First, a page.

Durability of Plain and Reinforced Concrete in Marine Structures--French Practice


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Title: Durability of Plain and Reinforced Concrete in Marine Structures--French Practice

Author(s): Paul Poitevin

Publication: Special Publication

Volume: 100


Appears on pages(s): 281-304

Keywords: chemical attack; concrete durability; corrosion; C3A; exposure; long-time study; marine atmospheres; reinforced concrete; reinforcing steels; slag cements; Materials Research

Date: 4/1/1987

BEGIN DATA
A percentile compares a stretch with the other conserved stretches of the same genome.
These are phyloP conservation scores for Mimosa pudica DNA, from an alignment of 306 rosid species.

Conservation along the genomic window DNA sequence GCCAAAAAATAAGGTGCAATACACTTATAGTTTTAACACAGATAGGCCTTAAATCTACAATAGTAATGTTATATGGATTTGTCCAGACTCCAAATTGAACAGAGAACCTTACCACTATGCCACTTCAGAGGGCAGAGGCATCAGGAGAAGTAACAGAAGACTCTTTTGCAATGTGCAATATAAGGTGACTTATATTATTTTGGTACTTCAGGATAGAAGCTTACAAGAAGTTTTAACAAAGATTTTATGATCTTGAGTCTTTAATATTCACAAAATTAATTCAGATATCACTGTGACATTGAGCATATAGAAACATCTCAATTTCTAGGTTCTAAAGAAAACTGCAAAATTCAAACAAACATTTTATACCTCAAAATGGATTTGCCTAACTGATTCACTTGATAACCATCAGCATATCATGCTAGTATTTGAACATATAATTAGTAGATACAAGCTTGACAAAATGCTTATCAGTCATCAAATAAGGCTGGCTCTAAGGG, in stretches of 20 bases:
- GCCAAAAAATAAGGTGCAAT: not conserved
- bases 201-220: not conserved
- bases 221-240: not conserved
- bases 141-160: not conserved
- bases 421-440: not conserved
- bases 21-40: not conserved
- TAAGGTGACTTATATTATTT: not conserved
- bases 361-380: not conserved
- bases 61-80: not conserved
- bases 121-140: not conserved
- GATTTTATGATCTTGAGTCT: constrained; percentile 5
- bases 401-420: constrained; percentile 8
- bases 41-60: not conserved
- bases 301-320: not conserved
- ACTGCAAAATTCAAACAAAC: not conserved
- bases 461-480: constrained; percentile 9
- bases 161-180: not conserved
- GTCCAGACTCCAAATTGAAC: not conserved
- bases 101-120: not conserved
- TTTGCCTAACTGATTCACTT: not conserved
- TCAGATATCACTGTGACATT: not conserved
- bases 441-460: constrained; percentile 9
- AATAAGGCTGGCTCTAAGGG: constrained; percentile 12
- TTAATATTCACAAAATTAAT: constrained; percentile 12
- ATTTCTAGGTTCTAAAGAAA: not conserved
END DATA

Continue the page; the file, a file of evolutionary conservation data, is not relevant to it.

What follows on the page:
In the last century, lime concrete, portland cement concrete began to be used for breakwaters, quay walls, and lighthouse towers. Now both for inshore and offshore structures, concrete, reinforced or prestressed, is widely accepted as a most economical material. Its durability is no more questioned as the resistance of hydraulic binders to the chemical attack of seawater has been the object of extensive research and long duration tests. In France, public authorities and cement manufacturers, in close collaboration, have established criteria to evaluate cements for works in marine environment, and each year a list of available cements complying with these criteria is published. The results of the research conducted in the maritime laboratories of the Ministry of Public Works, and in the exposure stations of CEBTP and CNEXO are reviewed. Composite Portland cements, now 70 percent of the French production, call for new research if they are to be used at sea. An accelerated test is now proposed to verify their suitability for marine structures. 105-387